Turning back the clock with Stoeger air rifles

Daniel O’Dea

As a boy, my closest thing to ‘screen time’ was watching the Saturday matinee movie on TV – there definitely weren’t any personal devices to waste away the hours. But what I did have was air rifles, first a Daisy BB gun and later a break-action BSA Meteor.

For years these kept me entertained for hours on end, targets stapled to last year’s phone book with an old quarter-inch barbecue plate serving as an effective backstop. This was all set up in the backyard and, at a time when firearms ownership and use wasn’t approached with such hyperbolic attitudes as today, was considered both safe and acceptable for an inner Sydney suburb.

In fact an air rifle didn’t even require a licence and a BB gun was more or less considered and sold as a toy. You could buy either at K-Mart with .177 pellets picked up at the corner store, newsagent’s or sports and hobby shop. In the scheme of things this wasn’t all that long ago, being the mid-1980s.

Apart from the backyard, air rifle galleries were standard fare at your local carnival, even at church or school fetes and ever-present at the Sydney Easter Show. As they were cheap, readily available and less restrictive to use, air rifles served as an introduction to shooting and were the basis for developing marksmanship and safe firearms handling.

So having grown up in a time when owning an air rifle was almost a standard rite of passage for a young boy, I’ve often wonder if they still bare the same relevance in an age where they’re treated as no less a firearm than those more powerful, requiring the same licensing, storage and conditions of use as a rimfire or shotgun.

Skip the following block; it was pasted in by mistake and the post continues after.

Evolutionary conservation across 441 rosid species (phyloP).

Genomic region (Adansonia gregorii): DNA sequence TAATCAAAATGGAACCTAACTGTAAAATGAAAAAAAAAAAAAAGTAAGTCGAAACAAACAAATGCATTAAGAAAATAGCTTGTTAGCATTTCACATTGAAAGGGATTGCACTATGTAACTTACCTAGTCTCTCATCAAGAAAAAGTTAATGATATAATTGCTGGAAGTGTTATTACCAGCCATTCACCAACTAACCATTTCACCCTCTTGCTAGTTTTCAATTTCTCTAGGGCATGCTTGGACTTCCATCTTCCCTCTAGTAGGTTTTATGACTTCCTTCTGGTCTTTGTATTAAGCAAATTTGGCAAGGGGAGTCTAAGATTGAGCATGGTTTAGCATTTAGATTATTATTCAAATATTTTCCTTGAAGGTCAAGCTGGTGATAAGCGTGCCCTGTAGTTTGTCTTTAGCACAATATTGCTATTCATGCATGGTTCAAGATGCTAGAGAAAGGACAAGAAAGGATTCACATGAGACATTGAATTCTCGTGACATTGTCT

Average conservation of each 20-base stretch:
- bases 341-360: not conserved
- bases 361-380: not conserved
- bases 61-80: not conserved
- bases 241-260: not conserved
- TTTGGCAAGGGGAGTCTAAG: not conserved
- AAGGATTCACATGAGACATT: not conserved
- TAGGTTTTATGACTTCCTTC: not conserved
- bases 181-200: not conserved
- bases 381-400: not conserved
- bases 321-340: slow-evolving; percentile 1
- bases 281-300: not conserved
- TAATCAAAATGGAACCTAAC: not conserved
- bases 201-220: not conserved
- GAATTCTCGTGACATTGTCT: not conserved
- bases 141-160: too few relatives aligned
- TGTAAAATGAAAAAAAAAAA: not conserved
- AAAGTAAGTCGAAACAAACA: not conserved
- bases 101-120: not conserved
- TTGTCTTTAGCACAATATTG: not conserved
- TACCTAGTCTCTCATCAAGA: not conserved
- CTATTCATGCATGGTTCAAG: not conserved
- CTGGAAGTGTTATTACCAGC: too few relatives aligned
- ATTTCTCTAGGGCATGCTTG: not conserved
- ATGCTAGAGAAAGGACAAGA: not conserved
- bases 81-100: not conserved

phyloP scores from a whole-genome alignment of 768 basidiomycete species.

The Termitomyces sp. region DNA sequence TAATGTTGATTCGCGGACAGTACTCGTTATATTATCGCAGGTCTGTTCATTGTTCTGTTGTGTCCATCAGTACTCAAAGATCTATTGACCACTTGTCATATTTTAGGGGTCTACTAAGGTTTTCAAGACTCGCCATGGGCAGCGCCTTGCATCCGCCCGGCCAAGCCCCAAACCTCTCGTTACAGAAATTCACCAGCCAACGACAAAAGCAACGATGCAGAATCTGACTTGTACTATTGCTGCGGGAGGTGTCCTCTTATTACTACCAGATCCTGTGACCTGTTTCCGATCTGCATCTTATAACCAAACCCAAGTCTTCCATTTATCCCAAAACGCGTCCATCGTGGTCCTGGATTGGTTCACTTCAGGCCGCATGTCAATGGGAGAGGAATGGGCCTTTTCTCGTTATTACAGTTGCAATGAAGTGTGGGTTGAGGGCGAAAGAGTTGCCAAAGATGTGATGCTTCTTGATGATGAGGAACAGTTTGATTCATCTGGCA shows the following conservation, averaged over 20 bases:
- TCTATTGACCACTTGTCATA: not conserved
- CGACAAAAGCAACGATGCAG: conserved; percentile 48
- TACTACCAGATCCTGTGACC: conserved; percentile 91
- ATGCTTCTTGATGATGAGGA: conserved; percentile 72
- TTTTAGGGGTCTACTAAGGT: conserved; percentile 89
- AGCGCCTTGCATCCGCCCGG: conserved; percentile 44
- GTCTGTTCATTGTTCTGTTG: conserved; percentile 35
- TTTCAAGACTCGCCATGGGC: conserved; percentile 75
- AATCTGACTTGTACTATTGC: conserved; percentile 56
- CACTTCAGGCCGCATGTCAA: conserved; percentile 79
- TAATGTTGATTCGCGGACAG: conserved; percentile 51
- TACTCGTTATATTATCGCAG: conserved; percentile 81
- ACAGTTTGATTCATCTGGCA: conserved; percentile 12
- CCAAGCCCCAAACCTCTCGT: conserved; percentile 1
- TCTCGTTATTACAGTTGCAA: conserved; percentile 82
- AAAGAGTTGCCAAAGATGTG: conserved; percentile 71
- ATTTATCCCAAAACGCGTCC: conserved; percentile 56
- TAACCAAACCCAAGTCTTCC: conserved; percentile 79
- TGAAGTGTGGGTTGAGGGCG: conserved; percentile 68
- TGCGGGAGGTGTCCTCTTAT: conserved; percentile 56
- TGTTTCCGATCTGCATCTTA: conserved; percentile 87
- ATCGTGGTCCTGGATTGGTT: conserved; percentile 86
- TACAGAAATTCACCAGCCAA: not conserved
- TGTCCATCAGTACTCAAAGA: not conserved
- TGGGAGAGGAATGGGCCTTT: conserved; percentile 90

Beretta Australia is distributor for Stoeger air rifles and offered Australian Shooter two types for appraisal – the RX5, a compact, light and easy-to-use model targeted as an entry level air gun, and the RX20 Sport, a more full-sized adult unit offering not only modern features but significantly more power.

Interestingly both models were a combo package, meaning they come boxed including a 4×32 air gun scope and mounts. Many are unaware that spring-powered air guns can be tough on optics and while air rifle felt recoil may be insignificant to the shooter, air gun recoil and vibration can be quite punishing with respect to the scope. Anyway, having the rifle packaged with a scope is a hassle-free and cost-effective way to buy.

Looking at the RX5 and RX20 Sport, both have unique ergonomic styling with black polymer stocks featuring adaptive chequering, providing good gripping surfaces and said to be specifically designed to follow the contours of the shooter’s hand. Stoeger refers to these ergonomic advances as ‘Human Tech Design’. The RX20 Sport also features removable grip panels that can be swapped with coloured versions for individual customisation.

Both rifles are traditional break-action breech-loading style where the barrel is hinged and breaks to act as a cocking lever for a spring piston that powers the unit. Barrels are rifled and chambered in a choice of either .177 or .22 with both test guns supplied in .177. Uniquely, the barrels feature an oversized solid polymer shroud, again shaped as a grip to give extra purchase on the barrel to aid the cocking process. Barrels and other metal surfaces carry a blued finish.